Russia forms N.Caucasus district to take under control Muslims

The new district will include Chechnya, Ingushetia and Dagestan, Kabardino-Balkaria, Karachayevo-Cherkessia, North Ossetia and the Stavropol Region.

Russia forms N.Caucasus district to take under control Muslims

Russian President Dmitry Medvedev merged on Tuesday seven Muslim regions into a new district and appointed a powerful new envoy in a bid to take under control all Muslim population, tightening its grip of North Caucasus.

The mountainous region includes Chechnya, Ingushetia and Dagestan, Reuters said. 

In televised comments, Medvedev announced the creation of a North Caucasus Federal District and named Alexander Khloponin, governor of the Siberian region of Krasnoyarsk, as his envoy.

Exiled Chechen rebel leader Akhmed Zakayev said last November that the Kremlin would create the new district before greatly boosting troop numbers in the region.

Echoing Georgian and Russian media reports, Zakayev said the Kremlin would boost its army there in order to tighten its grip on the region.

A former businessman with no ties to the region, Khloponin will report directly to edvedev and hold the rank of deputy prime minister.

Khloponin will also hold the title of deputy prime minister under Vladimir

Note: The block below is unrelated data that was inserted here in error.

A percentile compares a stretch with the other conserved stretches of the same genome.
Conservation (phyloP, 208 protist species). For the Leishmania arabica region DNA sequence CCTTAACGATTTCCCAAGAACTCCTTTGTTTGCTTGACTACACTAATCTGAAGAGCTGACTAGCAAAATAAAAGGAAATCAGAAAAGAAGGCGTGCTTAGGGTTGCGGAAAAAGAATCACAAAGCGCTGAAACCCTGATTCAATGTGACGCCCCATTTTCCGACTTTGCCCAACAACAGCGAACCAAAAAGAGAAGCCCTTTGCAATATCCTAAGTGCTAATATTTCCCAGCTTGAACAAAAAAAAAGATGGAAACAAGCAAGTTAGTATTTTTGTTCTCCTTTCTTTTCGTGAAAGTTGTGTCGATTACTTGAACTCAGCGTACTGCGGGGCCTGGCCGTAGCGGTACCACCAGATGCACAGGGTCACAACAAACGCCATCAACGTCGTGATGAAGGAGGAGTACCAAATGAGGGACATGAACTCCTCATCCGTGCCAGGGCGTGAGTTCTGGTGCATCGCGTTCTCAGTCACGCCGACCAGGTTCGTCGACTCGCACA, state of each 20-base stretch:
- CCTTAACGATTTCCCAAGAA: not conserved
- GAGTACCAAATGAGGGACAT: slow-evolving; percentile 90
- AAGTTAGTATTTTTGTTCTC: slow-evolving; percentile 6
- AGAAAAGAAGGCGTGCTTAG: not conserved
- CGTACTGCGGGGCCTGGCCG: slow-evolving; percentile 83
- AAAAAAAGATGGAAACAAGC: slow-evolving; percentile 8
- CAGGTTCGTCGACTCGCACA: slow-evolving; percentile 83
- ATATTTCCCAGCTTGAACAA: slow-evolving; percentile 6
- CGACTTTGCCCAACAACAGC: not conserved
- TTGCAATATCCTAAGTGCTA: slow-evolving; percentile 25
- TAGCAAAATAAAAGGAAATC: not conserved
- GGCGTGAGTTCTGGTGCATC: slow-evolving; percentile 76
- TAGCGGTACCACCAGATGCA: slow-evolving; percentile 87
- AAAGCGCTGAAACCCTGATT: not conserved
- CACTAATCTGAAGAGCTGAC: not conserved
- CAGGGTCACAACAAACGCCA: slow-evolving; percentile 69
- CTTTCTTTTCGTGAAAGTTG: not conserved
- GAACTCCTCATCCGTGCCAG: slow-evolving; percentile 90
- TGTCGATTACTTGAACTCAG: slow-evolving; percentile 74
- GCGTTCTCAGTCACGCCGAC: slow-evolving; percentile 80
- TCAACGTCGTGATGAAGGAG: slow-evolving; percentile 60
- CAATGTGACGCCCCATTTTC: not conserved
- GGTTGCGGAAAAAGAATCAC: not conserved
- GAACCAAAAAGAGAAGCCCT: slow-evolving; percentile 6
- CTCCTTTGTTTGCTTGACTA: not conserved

Putin.

"You have achieved a lot, above all in social and economic projects, and it is this that is in extreme need in the North Caucasus," Medvedev told him during a televised meeting.

In addition to Dagestan, Ingushetia and Chechnya, the new region also will include the Kabardino-Balkaria, Karachayevo-Cherkessia, North Ossetia and the Stavropol Region.

Previously, these territories were grouped with others in a much larger unit called the Southern Administrative District.

One of the most populous regions in the mainly Muslim north Caucasus, Chechnya which declared independency after the collapse of the Soviet Union in 1991 but was attacked by Russian forces in two wars since the mid-1990s.

Still low-level insurgency continues in Muslim states controlled by Russia.

Human rights groups have repeatedly accused the authorities of serious abuses including house burning, extra-judicial killings, torture and illegal punishment.

Amnesty International also said in its 2009 report on Caucasus that so-called the counter-terrorism operation that the Russian authorities declared there gave a green light tohuman right violations by government forces in Chechnya.

Chechen President Ramzan Kadyrov, widely seen as the most powerful leader in the North Caucasus, said he welcomed the move and was looking forward to "close cooperation" with Khloponin, state-run news agency ITAR-TASS reported.

"Khloponin has no experience at all of the North Caucasus." he said. "But as a businessman Khloponin has a good feeling for financial flows."

Mr Khloponin, a former businessman and trained economist, served on
the board of directors of Norilsk Nickel from 1996 to 2001. He was
elected governor of Krasnoyarsk region in 2002 and is a member of the
ruling United Russia party.

Agencies
Last Mod: 21 Ocak 2010, 12:06
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